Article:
Like another 2013 film that confounds expectations, Only God Forgives concerns itself with the body. Throughout most scenes the bodies and faces of our characters barely move. Why would they? When you have given up on a meaningful relationship with the world you see no reason to exert yourself. Only one character recognizes that others have failed the body parts they have been given, and confiscates them for their misuse.
And then there are the hands. The main character spends the movie trying to figure out their purpose — they protect, they destroy, but they are only rarely, fleetingly used to touch. He uses them to try and pull his way out of isolation, to reach past barriers into the humanity beyond. In one scene he tries to reach back into the place where he once came. Maybe he’ll find answers there. Or in nature. Or in nothing.
We know now that The Sopranos changed the landscape of television, that it was the driving force that proved the depths serial drama could contain. James Gandolfini was the center of that force. He took David Chase’s words and created a stunning piece of art named Tony Soprano, a workaday family man who drove a Range Rover, ate refrigerated pasta, and killed snitches. He was as funny, charming, and charismatic as he was vengeful and deadly. He was confused. He was depressed. He was dominated by his mother and uncle and cried in front of his therapist. He made us believe one man could contain multitudes and kept us watching week after week as we discovered more. The iconic performances of Jon Hamm, Michael Chiklis, and Ian McShane, the sociopolitical breadth of The Wire, the darkly comic moments of Breaking Bad — all of these were made possible by the work done by Gandolfini and the cast he led.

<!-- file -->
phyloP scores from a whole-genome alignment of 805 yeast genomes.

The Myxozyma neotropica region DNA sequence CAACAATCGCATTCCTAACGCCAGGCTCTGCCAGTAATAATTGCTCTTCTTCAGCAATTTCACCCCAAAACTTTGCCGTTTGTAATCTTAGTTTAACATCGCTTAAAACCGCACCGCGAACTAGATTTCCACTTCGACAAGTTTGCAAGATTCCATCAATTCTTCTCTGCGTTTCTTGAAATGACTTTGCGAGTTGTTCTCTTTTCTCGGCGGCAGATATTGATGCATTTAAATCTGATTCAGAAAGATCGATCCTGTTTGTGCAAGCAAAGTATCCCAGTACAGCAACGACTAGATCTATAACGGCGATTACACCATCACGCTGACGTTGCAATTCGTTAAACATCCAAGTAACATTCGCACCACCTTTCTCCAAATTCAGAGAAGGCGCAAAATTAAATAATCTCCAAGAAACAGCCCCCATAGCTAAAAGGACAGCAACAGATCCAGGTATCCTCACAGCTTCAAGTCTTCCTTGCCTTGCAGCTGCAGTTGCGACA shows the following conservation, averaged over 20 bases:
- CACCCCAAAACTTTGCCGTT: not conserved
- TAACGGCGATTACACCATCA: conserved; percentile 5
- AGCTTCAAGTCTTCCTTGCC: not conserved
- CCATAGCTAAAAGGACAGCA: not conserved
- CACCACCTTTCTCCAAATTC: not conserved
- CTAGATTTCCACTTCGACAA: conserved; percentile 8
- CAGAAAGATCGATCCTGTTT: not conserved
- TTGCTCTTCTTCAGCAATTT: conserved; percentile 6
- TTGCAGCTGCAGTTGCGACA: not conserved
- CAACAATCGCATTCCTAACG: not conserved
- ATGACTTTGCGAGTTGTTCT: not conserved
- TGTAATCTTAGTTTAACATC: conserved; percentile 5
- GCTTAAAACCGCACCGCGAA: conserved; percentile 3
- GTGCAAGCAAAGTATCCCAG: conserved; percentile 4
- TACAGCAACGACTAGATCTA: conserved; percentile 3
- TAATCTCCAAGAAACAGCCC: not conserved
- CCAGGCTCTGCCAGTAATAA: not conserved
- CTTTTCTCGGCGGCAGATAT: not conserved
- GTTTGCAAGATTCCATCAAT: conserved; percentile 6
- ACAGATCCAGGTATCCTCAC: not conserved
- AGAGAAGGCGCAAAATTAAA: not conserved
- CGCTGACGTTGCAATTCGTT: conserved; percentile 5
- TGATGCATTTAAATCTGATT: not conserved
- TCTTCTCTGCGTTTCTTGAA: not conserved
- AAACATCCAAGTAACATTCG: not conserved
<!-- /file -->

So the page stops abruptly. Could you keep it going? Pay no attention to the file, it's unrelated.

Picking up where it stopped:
Many artists are great, some are legendary. Only a few can say they changed an entire medium. Writers, directors, actors, and actresses will be standing on his shoulders for decades to come. Rest in peace, James Gandolfini.
Greatest film writer of all time, and as far as I’m concerned as culturally important as any movie figure of the 20th Century. He had such insights into beauty and art and articulated them so that audiences everywhere could see what he saw. His passion and cinematic advocacy helped write Bonnie and Clyde, Hoop Dreams, Martin Scorsese, and Hayao Miyazaki into film history. He taught me so much about what movies and art are capable of. I am sad that he is no longer in the world, and happy that he made it a better place.
That moment when you download a 30-track mix and you never get around to listening to or learning the name of the last song, and later on that song becomes really popular and you think it’s the dumbest shit ever while for months and months it sits there on your iPod until you’re shuffling through one day and you see:
Thrift Shop (featuring Wanz)
Macklemore and Ryan Lewis
And you are fucking aghast.
The camera in Spring Breakers glides. It glides along bodies, along faces, along beaches and along the smoke-filled air.
In the course of the film it glides across three separate social milieus: the church-based community of the small town, the college debauchery of spring break, and the violence and power of the drug world. Each of these environments carries their own rituals, their own codes, their own ways of providing a sense of purpose to the wayward young people who stumble into them.